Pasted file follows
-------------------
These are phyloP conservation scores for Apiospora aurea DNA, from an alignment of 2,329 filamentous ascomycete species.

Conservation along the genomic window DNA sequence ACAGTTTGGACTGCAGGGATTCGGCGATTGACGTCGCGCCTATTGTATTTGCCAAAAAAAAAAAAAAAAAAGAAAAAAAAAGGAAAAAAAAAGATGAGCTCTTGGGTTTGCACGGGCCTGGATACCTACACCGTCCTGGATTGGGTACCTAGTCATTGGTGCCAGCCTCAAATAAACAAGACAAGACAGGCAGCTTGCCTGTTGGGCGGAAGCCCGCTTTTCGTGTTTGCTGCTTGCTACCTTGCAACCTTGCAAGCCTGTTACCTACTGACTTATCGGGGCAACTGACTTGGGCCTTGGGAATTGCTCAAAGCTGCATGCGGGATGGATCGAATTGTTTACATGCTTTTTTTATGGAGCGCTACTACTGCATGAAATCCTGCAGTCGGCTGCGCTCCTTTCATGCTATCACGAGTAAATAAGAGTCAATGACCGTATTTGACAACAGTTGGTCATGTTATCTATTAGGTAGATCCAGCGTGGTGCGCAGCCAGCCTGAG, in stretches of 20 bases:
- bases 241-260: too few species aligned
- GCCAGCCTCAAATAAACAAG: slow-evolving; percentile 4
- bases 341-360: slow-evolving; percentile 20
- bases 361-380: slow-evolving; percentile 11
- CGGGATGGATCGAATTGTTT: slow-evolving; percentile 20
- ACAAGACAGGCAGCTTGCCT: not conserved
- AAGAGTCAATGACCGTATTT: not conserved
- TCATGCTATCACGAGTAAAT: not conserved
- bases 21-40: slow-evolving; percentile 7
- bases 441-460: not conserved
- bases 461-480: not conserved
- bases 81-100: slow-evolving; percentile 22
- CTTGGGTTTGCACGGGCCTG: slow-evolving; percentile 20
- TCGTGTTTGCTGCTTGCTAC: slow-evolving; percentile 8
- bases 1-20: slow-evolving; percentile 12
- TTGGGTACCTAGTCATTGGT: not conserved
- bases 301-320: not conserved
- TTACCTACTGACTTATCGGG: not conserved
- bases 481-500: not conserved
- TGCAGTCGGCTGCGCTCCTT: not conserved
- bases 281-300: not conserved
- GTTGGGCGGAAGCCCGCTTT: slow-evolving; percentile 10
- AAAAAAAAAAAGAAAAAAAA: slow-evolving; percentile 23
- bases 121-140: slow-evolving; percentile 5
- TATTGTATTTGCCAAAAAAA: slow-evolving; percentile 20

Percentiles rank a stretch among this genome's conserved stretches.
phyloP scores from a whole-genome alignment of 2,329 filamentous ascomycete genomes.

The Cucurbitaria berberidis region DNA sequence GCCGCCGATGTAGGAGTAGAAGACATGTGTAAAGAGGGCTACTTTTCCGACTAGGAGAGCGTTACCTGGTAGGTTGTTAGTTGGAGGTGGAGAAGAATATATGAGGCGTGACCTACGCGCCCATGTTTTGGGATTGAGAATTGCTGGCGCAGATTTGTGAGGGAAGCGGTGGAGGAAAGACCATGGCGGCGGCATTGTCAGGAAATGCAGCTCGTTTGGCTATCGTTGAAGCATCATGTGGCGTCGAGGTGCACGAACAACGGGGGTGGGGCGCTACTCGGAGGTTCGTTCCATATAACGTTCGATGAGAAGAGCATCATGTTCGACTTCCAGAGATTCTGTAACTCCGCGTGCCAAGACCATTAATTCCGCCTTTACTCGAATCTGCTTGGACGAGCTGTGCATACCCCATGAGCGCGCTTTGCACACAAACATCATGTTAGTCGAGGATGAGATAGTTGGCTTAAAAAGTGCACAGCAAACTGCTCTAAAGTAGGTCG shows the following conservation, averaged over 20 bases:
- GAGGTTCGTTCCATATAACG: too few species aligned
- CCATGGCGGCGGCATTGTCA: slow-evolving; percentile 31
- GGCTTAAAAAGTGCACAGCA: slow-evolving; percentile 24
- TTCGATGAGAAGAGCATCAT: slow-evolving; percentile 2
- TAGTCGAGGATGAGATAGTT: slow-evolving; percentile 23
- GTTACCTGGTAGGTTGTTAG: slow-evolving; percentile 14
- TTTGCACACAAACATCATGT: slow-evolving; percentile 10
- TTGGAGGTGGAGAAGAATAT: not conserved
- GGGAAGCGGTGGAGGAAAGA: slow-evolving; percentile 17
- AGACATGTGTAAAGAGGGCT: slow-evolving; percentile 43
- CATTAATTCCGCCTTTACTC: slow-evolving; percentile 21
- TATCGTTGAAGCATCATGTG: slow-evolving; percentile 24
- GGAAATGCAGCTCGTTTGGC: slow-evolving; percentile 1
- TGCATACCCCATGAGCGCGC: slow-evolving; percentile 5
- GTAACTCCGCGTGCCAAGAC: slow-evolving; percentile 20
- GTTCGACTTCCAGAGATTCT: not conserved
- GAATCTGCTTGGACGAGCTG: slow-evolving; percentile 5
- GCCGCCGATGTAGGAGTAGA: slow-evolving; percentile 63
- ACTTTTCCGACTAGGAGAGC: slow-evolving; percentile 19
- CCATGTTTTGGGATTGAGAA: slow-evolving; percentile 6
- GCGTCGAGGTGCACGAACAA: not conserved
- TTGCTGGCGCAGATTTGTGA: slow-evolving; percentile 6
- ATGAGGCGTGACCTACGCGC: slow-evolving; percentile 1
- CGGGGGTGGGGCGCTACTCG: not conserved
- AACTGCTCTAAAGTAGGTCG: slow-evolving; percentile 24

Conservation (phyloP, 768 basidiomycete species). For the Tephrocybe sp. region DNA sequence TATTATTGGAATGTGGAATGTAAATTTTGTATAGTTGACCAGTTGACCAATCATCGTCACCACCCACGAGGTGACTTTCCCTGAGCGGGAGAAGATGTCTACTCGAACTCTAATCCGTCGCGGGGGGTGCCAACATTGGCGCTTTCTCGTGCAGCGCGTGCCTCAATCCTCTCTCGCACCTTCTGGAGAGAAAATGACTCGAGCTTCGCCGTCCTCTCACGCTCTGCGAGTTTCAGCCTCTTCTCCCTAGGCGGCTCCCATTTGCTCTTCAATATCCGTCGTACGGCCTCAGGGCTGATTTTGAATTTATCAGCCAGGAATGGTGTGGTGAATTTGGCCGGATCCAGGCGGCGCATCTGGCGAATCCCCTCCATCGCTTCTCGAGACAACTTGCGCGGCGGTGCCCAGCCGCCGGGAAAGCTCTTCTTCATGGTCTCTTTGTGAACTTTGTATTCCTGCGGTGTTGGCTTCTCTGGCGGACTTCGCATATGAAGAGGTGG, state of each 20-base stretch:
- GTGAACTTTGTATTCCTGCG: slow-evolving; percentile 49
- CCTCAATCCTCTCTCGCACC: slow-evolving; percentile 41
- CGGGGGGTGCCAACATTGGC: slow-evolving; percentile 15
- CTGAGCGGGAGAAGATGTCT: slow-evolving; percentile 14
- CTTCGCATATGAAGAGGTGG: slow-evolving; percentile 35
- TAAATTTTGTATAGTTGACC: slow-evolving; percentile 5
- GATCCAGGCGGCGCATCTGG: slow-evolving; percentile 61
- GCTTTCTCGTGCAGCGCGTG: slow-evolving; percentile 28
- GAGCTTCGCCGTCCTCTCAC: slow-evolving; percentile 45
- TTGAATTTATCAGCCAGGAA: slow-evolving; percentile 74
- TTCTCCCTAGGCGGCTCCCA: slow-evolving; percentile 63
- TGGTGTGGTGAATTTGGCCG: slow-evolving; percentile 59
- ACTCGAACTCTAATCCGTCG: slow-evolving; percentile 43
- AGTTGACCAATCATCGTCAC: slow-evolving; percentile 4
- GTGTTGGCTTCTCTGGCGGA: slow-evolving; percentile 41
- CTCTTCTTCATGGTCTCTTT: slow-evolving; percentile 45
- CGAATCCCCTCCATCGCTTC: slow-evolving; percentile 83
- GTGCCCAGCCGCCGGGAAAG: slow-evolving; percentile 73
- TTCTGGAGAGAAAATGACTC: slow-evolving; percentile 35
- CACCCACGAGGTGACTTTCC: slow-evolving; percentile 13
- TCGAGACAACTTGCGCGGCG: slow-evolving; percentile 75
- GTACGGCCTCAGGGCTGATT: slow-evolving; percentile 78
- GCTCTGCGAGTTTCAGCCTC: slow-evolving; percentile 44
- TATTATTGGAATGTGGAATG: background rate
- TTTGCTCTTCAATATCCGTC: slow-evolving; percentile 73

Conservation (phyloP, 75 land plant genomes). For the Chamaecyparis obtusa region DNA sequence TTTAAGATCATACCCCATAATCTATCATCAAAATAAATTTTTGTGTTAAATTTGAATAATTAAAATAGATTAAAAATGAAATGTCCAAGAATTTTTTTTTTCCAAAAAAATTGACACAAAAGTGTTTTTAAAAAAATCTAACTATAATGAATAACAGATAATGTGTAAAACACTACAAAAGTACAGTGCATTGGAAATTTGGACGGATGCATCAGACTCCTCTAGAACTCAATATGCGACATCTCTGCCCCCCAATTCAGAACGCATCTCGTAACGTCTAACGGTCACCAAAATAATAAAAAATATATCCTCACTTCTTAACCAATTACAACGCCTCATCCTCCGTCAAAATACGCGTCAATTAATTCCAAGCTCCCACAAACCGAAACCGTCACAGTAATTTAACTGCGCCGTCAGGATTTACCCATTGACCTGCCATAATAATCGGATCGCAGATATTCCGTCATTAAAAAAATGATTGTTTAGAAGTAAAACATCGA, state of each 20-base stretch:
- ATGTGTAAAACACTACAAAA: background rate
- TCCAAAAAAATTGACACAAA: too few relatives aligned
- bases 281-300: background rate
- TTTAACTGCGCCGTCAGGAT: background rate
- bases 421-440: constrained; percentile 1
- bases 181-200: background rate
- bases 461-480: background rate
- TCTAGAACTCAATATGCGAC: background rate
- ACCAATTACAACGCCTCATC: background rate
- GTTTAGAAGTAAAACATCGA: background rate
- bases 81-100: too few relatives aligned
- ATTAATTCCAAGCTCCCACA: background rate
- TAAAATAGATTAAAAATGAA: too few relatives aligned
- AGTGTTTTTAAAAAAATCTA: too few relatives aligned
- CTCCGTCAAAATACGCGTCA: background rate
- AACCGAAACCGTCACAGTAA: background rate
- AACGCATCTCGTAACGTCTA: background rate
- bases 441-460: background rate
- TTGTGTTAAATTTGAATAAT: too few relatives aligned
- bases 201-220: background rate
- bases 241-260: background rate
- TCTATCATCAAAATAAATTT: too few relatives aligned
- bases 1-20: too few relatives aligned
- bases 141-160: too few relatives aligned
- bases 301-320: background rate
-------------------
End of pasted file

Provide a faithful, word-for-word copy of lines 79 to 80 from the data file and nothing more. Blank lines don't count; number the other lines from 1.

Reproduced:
- GCTCTGCGAGTTTCAGCCTC: slow-evolving; percentile 44
- TATTATTGGAATGTGGAATG: background rate